Meet Rusik: The Caviar-Smelling Police Cat

Rusik

Rusik was the name of a Russian police cat in Stavropol on the Caspian Sea. In brief, he started out as a stray who may or may not have been abandoned by his owners on the streets before being adopted by the customs guards operating a security checkpoint in the aforementioned city. There, he turned out to have an excellent nose for contraband caviar, so much so that he ended up replacing the police dogs that had been responsible for such tasks before his arrival.

Unfortunately, Rusik was killed in 2003, which may or may not have been the result of a deliberate attempt to do so. This is supported by how the car that struck him had been busted by him for transporting contraband caviar earlier in the same day, which makes for rather suspicious timing. Furthermore, it is interesting to note that a second police cat was killed after eating a poisoned mouse, which makes the incident that much more suspicious in hindsight. Whatever the case, it is clear that Rusik did his job well, so much so that the suspicions of a deliberate attempt to kill him seem all too plausible rather than too ridiculous to be believed.

Why Was Rusik So Important? 

In brief, Rusik was important because caviar is seen as a food for the rich and powerful, so much so that contraband caviar can command enormous sums of money when sold through less than legitimate channels. This is rather ironic because the product was once seen as commonplace but attained its current socioeconomic status through a series of socioeconomic shenanigans.

We know that caviar was known to a wide range of peoples from different times and different cultures, as shown by how the ancient Egyptians and Phoenicians prepared it with salt and vinegar while the ancient Greeks ate it off of flower-garnished platters. However, the product became known to modern Europeans through the Russians, who came to like it because fish and fish products could be eaten on days when meat was forbidden to Orthodox Christians.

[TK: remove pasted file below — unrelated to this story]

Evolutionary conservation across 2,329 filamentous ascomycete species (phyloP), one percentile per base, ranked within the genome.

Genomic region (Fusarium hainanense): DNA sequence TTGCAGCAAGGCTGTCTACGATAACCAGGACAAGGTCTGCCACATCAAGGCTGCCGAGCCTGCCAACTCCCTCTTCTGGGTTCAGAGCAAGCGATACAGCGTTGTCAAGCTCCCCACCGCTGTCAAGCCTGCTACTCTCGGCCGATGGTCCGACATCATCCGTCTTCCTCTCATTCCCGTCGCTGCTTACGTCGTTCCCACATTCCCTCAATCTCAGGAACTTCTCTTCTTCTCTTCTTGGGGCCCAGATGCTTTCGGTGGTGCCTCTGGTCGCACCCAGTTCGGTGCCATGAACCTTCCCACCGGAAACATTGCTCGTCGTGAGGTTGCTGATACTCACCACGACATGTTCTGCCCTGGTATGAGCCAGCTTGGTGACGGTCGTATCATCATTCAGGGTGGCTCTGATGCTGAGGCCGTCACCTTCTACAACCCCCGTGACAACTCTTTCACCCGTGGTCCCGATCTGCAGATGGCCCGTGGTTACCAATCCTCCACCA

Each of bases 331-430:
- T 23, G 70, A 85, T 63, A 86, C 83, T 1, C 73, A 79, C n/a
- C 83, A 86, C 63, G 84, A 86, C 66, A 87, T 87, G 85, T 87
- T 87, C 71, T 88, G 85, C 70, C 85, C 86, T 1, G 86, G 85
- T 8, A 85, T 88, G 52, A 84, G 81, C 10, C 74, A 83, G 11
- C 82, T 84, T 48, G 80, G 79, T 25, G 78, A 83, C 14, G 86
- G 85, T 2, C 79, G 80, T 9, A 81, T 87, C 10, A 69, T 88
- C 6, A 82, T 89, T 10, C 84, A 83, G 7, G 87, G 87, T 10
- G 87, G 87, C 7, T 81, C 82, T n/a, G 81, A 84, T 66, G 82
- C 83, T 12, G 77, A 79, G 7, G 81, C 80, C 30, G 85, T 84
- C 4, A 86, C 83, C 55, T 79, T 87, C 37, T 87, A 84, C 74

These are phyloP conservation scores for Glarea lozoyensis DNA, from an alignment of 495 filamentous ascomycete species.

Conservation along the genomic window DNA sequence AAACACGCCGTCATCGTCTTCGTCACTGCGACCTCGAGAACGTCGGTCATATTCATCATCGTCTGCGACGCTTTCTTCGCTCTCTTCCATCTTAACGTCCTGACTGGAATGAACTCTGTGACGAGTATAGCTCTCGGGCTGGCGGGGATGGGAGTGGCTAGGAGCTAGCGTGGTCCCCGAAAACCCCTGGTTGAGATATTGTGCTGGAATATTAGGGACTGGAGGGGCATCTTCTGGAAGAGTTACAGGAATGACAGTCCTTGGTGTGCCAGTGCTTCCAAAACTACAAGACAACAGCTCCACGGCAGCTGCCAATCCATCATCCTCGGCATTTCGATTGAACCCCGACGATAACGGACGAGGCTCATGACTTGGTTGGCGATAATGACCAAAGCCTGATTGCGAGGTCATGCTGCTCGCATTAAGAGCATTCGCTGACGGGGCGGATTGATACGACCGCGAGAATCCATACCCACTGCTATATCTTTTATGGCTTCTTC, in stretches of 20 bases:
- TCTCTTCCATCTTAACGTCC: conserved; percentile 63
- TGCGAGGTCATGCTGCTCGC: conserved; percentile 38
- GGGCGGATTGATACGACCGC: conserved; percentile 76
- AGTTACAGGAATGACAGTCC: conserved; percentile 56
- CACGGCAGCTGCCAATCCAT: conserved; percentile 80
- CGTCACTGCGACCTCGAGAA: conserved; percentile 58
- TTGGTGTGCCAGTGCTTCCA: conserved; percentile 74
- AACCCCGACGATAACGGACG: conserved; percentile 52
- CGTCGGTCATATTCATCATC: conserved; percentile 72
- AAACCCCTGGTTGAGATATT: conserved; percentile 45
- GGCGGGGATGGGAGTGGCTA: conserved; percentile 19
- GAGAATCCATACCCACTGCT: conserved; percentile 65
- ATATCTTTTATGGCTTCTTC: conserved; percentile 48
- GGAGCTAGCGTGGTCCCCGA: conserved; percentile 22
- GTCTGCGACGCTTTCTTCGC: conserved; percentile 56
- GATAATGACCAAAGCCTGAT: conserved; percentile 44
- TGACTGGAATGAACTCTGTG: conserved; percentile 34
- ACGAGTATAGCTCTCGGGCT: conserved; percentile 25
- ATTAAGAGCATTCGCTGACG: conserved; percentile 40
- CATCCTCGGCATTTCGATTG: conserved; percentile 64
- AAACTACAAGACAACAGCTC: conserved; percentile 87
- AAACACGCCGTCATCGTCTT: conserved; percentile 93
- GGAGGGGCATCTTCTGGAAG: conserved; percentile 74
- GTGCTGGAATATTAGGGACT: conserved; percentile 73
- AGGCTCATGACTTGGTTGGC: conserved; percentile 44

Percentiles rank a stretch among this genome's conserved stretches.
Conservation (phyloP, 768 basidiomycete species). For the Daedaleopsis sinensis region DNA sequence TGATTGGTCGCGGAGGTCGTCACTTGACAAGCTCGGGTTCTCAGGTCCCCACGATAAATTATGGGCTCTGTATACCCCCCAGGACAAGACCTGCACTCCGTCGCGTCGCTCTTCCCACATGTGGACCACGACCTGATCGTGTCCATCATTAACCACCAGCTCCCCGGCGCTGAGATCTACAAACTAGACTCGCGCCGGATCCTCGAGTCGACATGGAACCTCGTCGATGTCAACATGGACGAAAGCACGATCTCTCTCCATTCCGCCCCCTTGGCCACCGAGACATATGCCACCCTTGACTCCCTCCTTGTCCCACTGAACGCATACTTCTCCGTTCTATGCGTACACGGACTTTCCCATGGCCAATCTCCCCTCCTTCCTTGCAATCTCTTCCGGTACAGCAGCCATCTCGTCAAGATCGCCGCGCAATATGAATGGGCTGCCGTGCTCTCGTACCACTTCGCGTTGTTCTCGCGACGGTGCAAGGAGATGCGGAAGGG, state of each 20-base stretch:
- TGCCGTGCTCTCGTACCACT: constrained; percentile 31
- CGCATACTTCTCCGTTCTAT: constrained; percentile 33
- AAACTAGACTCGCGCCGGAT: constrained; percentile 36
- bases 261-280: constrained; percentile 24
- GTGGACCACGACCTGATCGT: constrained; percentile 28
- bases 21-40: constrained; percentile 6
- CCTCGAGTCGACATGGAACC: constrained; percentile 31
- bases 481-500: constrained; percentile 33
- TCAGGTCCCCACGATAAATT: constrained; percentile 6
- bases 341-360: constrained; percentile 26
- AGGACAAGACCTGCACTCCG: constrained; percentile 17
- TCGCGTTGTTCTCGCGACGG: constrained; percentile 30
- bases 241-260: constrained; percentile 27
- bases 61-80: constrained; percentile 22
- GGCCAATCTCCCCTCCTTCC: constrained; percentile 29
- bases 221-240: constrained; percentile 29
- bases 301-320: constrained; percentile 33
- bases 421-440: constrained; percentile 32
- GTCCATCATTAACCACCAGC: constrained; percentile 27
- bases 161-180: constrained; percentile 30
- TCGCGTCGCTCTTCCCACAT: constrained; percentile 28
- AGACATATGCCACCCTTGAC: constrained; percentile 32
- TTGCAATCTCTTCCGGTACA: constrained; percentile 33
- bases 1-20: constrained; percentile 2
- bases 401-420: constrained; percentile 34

Regardless, it seems to have been the Industrial Revolution that caused the popularity of caviar to skyrocket for a number of reasons. First, said event created an entire class of people in search of status symbols to affirm their newfound wealth, with caviar being but one example of said status symbols. In part, this was because Russian monarchs had been known to serve the product to foreign diplomats from time to time, which resulted in its perception as a special food in the eyes of people who were not particularly familiar with Russian food of the time.

However, it should also be noted that some early efforts were made to introduce caviar to the elite of western Europe, which resulted in sky-high prices because of the logistical challenges involved in transporting the products over such long distances in barrels packed with ice, thus strengthening that perception. Second, the Industrial Revolution resulted in new technologies that made long-distance travel easier than ever, which in turn, meant that the main source of caviar in Russia was now more accessible than ever before. Combined, these two factors transformed something commonplace into something meant for the rich and powerful, though the real blows would not come until the fall of Soviet Union.

The Soviet Union still produced caviar, but its production was sustainable because it maintained tight control over sturgeon populations in the relevant bodies of water. However, its controls fell when it fell, meaning that the resulting free-for-all caused the sturgeon populations to plummet, so much so that Russia had to institute bans to save them from extinction. Unfortunately, this has not stopped the smuggling of contraband caviar from the region, which is now something that takes place in countries situated all around the world because the beluga sturgeon of the Caspian Sea is the source of the highest grade of caviar but no more than that. As a result, other sturgeon species are now under threat as well, though efforts are being made to combat such problems.

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